EngageJax is really an opportunity for you to learn what those changes are and how they come about, engage with who is working to make those changes, and most importantly, how you can act to make an even greater impact.
We share posts on a variety of topics, including leadership development, community vision, and opportunities to engage in the community. You’ll also get in-depth, fact-based views of important Jacksonville issues, overviews of JCCI programs, projects, and events, and details about what we’re reading and why. We'll also have an opportunity to ask some of our friends six questions - and share their answers.
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Some time back, I read an interesting piece titled Seven Steps to Creating a Data Driven Decision Making Culture. One critical feature in JCCI’s Model for Community Change is the thoughtful use of data in making good community decisions. While the article is narrowly focused on using web tools to improve the bottom line, the lessons about how to use information to make decisions are much broader.
Step number seven (he takes them in reverse order) is Go for the Bottom Line (Outcomes). Too often, we’re tempted to think about using information only to measure inputs – how much we are spending on a particular issue, for example, or number of police officers on the street – which are easier numbers to change but may not result in the outcomes we're looking for.
Number six is my favorite -- Reporting is not Analysis. I like the breakout on how data funnels down:
› Data : petabytes› Reports : terabytes› Excel : gigabytes› PowerPoint : megabytes› Insights : bytes› One business decision based on actual data: Priceless
I also like this point:
‡ Reporting = the art of finding 3 errors in a thousand rows
‡ Analysis = the art of knowing 3 errors in a thousand are irrelevant
The article continues: Analysis in our world is hard to do, data data every where and nary an insight anywhere. Reporting is going into your favorite tool and creating a bazillion reports in the hope that a report in there … will spark action. That is rarely the case.
An additional challenge is that [because] both reporting and analysis can take over your lives, you will have to make a explicit choice as to what you want to spend time on. Remember that if at the end of x hours of work if your table / graph / report is not screaming out the action you need to take then you are doing reporting and not analysis.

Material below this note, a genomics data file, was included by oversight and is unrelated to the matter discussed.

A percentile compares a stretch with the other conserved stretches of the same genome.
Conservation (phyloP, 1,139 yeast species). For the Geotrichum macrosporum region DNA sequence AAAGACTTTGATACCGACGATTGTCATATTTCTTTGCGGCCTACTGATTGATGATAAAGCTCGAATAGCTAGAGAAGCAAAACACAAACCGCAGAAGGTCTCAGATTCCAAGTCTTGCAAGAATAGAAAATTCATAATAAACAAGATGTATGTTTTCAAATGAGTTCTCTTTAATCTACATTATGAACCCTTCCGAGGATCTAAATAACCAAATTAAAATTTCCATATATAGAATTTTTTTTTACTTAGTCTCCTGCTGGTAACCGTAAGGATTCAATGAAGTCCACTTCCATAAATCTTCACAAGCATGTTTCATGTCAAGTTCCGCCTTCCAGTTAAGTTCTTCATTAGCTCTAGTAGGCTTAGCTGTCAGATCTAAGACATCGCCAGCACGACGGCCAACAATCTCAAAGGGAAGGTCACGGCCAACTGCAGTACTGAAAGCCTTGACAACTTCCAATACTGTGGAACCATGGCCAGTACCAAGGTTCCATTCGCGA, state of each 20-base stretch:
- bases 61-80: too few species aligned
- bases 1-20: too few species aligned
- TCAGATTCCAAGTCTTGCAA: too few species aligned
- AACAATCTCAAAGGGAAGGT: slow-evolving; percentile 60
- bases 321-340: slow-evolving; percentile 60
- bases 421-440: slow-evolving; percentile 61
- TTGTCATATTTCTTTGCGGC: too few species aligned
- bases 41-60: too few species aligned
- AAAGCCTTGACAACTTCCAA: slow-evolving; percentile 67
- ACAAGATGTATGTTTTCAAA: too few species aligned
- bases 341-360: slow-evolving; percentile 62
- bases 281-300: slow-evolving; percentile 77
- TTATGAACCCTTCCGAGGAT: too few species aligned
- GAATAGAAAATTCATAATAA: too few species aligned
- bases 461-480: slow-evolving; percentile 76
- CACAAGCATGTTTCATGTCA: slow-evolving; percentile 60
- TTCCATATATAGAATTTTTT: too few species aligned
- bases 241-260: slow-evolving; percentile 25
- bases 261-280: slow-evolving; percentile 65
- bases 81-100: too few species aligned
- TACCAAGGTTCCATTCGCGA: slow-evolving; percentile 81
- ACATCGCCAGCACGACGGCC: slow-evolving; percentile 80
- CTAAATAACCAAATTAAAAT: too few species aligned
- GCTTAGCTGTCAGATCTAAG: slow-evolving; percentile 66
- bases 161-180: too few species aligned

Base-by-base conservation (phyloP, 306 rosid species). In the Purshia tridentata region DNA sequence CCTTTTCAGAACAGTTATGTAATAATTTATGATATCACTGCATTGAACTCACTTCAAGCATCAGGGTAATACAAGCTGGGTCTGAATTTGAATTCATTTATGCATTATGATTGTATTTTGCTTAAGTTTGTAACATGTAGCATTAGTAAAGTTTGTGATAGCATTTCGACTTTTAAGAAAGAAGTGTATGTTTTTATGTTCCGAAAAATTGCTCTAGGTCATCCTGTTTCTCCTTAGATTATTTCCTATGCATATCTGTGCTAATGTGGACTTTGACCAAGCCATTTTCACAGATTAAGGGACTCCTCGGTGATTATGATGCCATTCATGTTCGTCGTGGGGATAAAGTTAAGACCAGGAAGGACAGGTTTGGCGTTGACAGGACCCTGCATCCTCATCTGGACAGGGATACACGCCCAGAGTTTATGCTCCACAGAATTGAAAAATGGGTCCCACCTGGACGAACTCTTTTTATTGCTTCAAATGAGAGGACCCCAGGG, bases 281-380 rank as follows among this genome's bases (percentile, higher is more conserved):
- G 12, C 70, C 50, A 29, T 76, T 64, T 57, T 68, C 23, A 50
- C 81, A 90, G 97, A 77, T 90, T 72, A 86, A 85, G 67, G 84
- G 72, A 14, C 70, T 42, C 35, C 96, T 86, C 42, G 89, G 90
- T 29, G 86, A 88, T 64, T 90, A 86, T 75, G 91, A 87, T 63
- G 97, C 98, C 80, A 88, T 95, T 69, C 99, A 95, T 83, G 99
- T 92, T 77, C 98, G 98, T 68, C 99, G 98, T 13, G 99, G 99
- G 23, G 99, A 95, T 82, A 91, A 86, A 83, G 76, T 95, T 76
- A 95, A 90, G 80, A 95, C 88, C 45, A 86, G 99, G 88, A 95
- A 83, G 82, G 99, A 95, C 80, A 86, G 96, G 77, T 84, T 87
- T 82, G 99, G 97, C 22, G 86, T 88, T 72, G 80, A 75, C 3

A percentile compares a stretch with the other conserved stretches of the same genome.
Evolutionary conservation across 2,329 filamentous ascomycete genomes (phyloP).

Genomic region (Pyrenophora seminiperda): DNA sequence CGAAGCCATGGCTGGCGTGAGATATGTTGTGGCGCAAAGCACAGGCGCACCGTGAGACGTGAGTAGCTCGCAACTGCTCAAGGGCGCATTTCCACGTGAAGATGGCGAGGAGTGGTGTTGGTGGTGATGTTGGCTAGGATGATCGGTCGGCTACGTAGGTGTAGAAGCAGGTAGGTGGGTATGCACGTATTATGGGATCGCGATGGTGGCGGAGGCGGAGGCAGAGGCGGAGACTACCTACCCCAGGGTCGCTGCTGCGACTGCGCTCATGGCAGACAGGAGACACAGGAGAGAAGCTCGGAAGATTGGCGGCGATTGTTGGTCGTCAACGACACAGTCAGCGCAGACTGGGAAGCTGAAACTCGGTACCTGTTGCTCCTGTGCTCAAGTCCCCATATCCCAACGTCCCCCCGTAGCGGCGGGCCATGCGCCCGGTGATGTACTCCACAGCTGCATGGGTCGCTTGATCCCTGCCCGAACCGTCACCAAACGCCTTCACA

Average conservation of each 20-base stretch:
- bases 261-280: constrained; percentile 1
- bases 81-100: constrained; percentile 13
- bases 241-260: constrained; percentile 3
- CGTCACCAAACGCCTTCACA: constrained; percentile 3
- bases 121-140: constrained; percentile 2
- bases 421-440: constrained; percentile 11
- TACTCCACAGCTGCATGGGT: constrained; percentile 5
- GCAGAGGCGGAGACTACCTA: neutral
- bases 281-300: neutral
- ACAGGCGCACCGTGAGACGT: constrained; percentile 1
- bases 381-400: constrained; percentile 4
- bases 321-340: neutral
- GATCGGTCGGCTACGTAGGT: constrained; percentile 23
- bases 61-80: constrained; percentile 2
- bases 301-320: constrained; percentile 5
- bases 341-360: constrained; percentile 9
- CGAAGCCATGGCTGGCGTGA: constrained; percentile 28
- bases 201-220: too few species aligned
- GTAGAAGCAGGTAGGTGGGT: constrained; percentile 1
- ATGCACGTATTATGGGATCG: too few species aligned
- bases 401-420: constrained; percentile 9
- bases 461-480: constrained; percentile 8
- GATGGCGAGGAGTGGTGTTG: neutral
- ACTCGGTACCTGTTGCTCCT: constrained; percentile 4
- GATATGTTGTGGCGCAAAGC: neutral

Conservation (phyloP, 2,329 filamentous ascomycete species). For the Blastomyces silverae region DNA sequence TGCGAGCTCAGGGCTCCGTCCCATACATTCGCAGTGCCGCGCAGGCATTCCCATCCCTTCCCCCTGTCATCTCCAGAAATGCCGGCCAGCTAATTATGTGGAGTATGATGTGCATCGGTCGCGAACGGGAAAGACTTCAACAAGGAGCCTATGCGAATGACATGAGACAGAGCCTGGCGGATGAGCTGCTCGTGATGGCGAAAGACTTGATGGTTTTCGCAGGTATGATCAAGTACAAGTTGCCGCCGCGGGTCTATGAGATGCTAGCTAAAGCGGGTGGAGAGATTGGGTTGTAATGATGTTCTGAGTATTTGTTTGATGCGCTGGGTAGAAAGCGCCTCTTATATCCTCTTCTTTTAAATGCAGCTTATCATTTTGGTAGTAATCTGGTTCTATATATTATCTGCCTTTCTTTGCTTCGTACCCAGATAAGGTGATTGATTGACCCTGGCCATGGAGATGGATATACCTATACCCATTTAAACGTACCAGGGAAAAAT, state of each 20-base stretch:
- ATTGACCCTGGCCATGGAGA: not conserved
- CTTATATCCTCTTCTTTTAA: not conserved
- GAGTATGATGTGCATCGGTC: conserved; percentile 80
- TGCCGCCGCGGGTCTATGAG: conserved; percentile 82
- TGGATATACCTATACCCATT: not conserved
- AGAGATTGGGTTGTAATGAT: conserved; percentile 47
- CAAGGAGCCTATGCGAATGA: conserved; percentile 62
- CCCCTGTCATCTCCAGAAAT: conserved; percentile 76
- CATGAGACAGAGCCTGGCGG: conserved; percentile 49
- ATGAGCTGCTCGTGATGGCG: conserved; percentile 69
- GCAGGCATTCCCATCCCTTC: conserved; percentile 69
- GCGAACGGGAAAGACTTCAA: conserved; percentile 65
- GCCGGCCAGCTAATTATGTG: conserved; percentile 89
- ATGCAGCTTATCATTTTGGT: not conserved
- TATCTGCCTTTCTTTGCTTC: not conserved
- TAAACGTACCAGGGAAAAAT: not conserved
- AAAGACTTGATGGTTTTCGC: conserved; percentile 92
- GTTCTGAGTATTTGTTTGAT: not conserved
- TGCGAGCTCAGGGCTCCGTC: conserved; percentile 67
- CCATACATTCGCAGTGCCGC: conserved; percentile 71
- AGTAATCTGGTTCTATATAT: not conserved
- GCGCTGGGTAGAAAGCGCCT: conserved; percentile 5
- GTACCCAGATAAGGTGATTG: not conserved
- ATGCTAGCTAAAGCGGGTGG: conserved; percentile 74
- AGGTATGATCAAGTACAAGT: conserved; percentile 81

Too often we are asked for data to satisfy curiosity, rather than inform a decision. If we think about why we need information and how we are going to use it to decide before we begin looking for data, we are much more likely to focus in on what is important.
Number five is Depersonalize Decision Making. The stand-out comment to me was "HiPPO's rule the world" – Highest Paid Person's Opinion. When we deal with community change, you often find yourself with a BFD – Biggest Funder Decides. You can't have both a personality-led and data-driven decision making process – which way do you want your decisions to be made?
Number four is Proactive Insights rather than Reactive. I know this is obvious, and I'm sure you probably feel like I do-- that the next person who says "we want to be proactive rather than reactive" needs to be shoved in the same box with the "let's try out-of-the-box thinking on this one" person. So I'm skipping past it.
Number three is Empower Your Analysts. In community change, we need to reward those who do analysis more than reporting. Listen when people connect the dots, and pay attention to what that might mean. I’ve seen large organizations fill out report after report without giving someone enough power to use the data in creative ways to find answers to productivity problems.
Number two is Solve for the Trinity. No, we're not getting all Dan Brown here. This is a model of problem-solving that looks incredibly useful. Data is only the What. Research adds the Why. Outcomes are the How Much. Here's the tip: Start with the How Much, evolve to the What Is then strive for the Why (or why not if that is where you find yourself.)
Number one is Got Process? Data-driven decision making demands paying attention to process. Here's how the article puts is:
This is perhaps the single biggest differences between cultures that achieve the mythical status of being data driven and those who languish. Process helps create frameworks that people can understand, follow and, most importantly, repeat. Process Excellence (six sigma) can also help guide you and ensure that you are actually focusing on the Critical Few metrics and help establish goals and control limits for your metrics so that it becomes that much easier to stay focused and execute successfully.
Processes don’t have to be complex scary things. The picture shared was that of a simple powerpoint slide that using a very visual flow illustrated exactly what the process for executing a a/b or multivariate test was, end to end. It showed who is responsible for each step and what deliverables are expected. Very easy to do. But now not just you but everyone knows what to do. At the end of the day it is process that creates culture - do you have structured processes in your company?
And that's why Process is such an important concept here at JCCI – it’s not just about getting the right answers, it’s about getting the answers right, using the right process.
Below is the article for you to read for yourself. I may have stretched the author’s intent (more than a little bit), but I thought the points he made were incredibly relevant to the upcoming decisions we’ll need to make in Jacksonville over the next few years.